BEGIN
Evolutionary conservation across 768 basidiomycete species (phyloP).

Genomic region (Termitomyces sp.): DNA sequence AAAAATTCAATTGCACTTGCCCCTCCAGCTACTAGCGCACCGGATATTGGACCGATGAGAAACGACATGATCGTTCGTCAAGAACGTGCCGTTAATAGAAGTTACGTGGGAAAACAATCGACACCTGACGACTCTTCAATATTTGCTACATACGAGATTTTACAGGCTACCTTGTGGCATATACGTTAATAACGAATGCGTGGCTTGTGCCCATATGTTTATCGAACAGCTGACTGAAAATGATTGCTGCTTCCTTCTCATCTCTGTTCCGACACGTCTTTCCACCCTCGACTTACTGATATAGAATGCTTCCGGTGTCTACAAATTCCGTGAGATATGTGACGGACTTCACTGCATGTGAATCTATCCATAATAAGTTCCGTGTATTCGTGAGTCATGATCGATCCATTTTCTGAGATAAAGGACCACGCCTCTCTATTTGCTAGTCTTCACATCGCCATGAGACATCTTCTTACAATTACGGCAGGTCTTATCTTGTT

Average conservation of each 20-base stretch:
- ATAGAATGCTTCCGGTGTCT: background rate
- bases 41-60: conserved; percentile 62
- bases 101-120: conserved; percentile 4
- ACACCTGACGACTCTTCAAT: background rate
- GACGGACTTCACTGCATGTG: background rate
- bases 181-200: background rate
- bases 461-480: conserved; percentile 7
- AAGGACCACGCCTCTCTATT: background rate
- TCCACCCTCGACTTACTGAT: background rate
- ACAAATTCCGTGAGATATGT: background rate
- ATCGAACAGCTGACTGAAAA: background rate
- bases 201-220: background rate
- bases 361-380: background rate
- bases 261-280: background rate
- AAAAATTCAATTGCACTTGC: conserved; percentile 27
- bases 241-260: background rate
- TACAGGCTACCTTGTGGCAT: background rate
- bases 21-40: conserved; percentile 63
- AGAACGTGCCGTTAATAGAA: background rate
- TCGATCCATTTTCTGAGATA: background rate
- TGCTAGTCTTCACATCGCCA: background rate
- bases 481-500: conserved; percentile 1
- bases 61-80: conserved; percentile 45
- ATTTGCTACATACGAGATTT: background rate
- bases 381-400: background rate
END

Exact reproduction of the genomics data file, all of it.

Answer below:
Evolutionary conservation across 768 basidiomycete species (phyloP).

Genomic region (Termitomyces sp.): DNA sequence AAAAATTCAATTGCACTTGCCCCTCCAGCTACTAGCGCACCGGATATTGGACCGATGAGAAACGACATGATCGTTCGTCAAGAACGTGCCGTTAATAGAAGTTACGTGGGAAAACAATCGACACCTGACGACTCTTCAATATTTGCTACATACGAGATTTTACAGGCTACCTTGTGGCATATACGTTAATAACGAATGCGTGGCTTGTGCCCATATGTTTATCGAACAGCTGACTGAAAATGATTGCTGCTTCCTTCTCATCTCTGTTCCGACACGTCTTTCCACCCTCGACTTACTGATATAGAATGCTTCCGGTGTCTACAAATTCCGTGAGATATGTGACGGACTTCACTGCATGTGAATCTATCCATAATAAGTTCCGTGTATTCGTGAGTCATGATCGATCCATTTTCTGAGATAAAGGACCACGCCTCTCTATTTGCTAGTCTTCACATCGCCATGAGACATCTTCTTACAATTACGGCAGGTCTTATCTTGTT

Average conservation of each 20-base stretch:
- ATAGAATGCTTCCGGTGTCT: background rate
- bases 41-60: conserved; percentile 62
- bases 101-120: conserved; percentile 4
- ACACCTGACGACTCTTCAAT: background rate
- GACGGACTTCACTGCATGTG: background rate
- bases 181-200: background rate
- bases 461-480: conserved; percentile 7
- AAGGACCACGCCTCTCTATT: background rate
- TCCACCCTCGACTTACTGAT: background rate
- ACAAATTCCGTGAGATATGT: background rate
- ATCGAACAGCTGACTGAAAA: background rate
- bases 201-220: background rate
- bases 361-380: background rate
- bases 261-280: background rate
- AAAAATTCAATTGCACTTGC: conserved; percentile 27
- bases 241-260: background rate
- TACAGGCTACCTTGTGGCAT: background rate
- bases 21-40: conserved; percentile 63
- AGAACGTGCCGTTAATAGAA: background rate
- TCGATCCATTTTCTGAGATA: background rate
- TGCTAGTCTTCACATCGCCA: background rate
- bases 481-500: conserved; percentile 1
- bases 61-80: conserved; percentile 45
- ATTTGCTACATACGAGATTT: background rate
- bases 381-400: background rate